To Ponder: An amazing thing happens when you get honest with yourself and start doing what you love, what makes you happy. Your life literally slows down. You stop wishing for the weekend. You stop merely looking forward to special events. You begin to live in each moment and you start feeling like a human being. You just ride the wave that is life, with this feeling of contentment and joy. You move fluidly, steadily, calm and grateful. A veil is lifted, and a whole new perspective is born. |-Unknown-|

 

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A Gift of Yarn and Magazines Part 1: The Magazines

A couple of weeks ago, during my Saturday afternoon volunteer shift at the library, I was able to get in one or two rows of knitting. I can usually knit quite a bit on those shifts because we’re not busy and because I work with a partner who loves to shelve books. But summers in Texas are indistinguishable from the molten core of a volcano and the library is air conditioned, which means more patrons and more checkouts. I can’t remember when I had time to even take my knitting project out of my bag.

But that day, I was knitting when a woman came to the circulation desk to check out books. She said, “Oh, I used to knit, but I don’t any more. And no one in my family knits.”

Bummer, I thought, as I scanned the barcodes on her books.

“I have a bunch of yarn,” she said. “Do you want it?”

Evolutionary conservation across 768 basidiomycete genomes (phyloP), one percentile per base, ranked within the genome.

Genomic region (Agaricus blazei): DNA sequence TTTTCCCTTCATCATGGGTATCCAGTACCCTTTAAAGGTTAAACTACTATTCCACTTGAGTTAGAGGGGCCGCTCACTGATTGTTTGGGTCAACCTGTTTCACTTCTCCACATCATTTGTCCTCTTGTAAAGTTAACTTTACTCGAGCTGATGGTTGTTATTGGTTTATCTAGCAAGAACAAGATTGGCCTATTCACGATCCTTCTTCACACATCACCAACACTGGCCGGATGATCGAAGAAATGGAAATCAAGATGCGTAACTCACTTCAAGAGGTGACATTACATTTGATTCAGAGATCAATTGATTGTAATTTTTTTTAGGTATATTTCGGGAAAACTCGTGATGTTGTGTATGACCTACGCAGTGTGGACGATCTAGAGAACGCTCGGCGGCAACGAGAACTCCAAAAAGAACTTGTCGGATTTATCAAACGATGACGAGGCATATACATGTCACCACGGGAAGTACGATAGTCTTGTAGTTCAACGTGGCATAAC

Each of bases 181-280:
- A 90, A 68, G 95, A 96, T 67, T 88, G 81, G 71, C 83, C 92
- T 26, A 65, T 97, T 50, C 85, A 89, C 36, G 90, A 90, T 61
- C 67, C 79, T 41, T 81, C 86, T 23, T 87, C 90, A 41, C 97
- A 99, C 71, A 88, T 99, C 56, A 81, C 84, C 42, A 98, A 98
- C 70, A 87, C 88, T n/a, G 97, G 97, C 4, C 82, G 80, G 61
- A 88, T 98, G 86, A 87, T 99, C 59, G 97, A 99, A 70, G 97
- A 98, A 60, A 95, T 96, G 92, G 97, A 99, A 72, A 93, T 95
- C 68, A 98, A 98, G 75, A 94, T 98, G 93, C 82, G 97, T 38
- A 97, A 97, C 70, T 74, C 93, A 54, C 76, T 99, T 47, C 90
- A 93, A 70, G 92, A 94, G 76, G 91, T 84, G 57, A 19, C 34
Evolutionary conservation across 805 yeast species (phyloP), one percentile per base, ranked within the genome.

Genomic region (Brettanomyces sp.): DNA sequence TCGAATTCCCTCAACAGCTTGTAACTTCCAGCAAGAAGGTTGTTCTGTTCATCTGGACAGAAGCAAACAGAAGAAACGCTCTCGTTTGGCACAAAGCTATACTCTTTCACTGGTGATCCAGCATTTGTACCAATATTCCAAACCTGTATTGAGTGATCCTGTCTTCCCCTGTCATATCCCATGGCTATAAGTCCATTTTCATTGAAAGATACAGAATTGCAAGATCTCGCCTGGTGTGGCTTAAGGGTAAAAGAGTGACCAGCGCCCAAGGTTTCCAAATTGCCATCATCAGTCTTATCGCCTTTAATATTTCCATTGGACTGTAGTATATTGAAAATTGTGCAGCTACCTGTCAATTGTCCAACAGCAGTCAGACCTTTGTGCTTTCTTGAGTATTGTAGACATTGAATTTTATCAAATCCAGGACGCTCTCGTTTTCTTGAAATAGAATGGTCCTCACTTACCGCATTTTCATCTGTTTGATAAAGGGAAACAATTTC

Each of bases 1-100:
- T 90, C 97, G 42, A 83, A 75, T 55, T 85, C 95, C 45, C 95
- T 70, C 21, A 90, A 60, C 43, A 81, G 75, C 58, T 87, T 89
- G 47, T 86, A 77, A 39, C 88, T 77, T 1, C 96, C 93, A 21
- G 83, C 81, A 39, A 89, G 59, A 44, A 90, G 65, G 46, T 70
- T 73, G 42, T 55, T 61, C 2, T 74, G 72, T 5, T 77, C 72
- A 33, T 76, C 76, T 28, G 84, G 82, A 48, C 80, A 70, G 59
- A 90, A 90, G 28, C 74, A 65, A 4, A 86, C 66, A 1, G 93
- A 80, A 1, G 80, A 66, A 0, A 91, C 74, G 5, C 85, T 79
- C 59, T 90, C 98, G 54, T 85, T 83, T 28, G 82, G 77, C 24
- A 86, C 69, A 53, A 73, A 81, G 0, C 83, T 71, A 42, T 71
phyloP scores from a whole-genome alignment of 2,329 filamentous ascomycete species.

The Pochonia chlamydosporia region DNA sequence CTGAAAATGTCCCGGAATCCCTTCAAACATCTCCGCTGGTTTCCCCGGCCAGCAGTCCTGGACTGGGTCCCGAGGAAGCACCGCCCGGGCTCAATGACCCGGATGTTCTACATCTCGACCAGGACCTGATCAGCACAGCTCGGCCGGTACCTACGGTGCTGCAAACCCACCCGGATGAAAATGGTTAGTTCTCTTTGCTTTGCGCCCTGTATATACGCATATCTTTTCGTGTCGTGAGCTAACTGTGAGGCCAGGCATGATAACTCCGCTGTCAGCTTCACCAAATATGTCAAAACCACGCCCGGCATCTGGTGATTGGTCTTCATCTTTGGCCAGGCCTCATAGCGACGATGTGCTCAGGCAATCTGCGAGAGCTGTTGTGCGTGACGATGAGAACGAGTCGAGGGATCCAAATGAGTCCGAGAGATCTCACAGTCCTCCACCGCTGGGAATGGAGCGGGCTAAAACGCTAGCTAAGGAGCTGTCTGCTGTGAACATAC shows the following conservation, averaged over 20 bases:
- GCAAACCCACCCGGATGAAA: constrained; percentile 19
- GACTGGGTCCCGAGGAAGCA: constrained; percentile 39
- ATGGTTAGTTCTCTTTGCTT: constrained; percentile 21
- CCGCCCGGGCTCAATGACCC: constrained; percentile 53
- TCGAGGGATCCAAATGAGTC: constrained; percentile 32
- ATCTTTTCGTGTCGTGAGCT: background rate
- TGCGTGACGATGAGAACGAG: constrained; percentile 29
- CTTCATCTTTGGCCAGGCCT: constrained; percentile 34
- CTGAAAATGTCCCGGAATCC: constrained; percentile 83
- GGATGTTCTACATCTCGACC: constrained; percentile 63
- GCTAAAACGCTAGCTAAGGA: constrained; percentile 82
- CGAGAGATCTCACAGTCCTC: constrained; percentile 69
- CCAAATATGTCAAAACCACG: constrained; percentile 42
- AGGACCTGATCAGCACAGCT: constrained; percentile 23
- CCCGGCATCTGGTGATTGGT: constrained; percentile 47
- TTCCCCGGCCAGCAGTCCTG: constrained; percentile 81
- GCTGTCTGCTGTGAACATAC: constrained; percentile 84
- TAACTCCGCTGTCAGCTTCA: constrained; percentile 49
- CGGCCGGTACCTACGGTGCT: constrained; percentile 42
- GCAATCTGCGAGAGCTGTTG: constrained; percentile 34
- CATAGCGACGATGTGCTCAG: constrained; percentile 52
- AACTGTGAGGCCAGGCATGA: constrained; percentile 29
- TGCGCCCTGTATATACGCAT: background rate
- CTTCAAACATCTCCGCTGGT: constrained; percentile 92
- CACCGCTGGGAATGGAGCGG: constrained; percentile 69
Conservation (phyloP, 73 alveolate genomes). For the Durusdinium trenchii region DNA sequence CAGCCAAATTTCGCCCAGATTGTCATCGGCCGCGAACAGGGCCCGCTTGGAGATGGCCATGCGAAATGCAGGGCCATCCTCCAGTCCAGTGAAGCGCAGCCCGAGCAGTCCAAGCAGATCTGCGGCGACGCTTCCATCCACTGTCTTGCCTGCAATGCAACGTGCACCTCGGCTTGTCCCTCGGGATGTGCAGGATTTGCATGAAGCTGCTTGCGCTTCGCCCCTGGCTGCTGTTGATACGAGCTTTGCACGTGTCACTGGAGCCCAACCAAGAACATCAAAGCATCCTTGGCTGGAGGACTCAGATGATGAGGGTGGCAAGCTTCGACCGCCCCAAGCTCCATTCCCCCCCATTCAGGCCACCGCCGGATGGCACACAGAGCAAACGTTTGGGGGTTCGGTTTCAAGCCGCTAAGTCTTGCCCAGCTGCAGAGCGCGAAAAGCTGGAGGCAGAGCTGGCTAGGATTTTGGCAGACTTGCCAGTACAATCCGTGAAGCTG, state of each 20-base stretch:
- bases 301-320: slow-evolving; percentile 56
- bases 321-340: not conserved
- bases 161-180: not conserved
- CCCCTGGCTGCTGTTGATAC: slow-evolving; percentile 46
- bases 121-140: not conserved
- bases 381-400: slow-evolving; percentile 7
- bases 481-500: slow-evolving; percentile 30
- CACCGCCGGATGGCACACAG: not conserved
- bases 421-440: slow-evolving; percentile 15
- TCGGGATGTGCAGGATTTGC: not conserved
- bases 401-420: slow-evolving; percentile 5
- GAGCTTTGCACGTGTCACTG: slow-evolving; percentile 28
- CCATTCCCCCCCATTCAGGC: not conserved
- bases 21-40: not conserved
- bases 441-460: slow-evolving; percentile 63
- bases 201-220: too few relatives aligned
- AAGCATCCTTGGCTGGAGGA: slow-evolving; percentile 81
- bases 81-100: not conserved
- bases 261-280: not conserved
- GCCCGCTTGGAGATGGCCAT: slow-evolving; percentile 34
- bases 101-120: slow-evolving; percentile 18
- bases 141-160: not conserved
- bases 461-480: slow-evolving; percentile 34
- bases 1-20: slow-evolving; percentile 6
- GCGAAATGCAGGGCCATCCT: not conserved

My first thought, was OF COURSE I WANT FREE YARN. But then I asked the critical question as non-snobbily as I could: “Is it wool?”

She said it was, and that some of it was cashmere from Italy that she bought without having any plans for. “You know how you go to a yarn store and just pick stuff off the shelves.”

I nodded, thinking, I don’t pick cashmere off the shelves.

I wrote my name on her book receipt and she said she would drop the yarn at the library for me.

Around 10:00 AM on Monday, I got a call from one of the morning shift volunteers.

I was there in 15 minutes.*

When I walked in, Jackie, who had called, smiled at me from behind the circulation desk. Take. me. to. the. yarn. NOW, I started to say, but remembered my manners and first thanked her for letting me know it was there. She held up a stitch dictionary she had been browsing through and assured me that she was just looking at it. “I like to cro—”

“There are books, too?” I asked.

“—chet,” she finished, then nodded.

Manners shmanners. “Where?”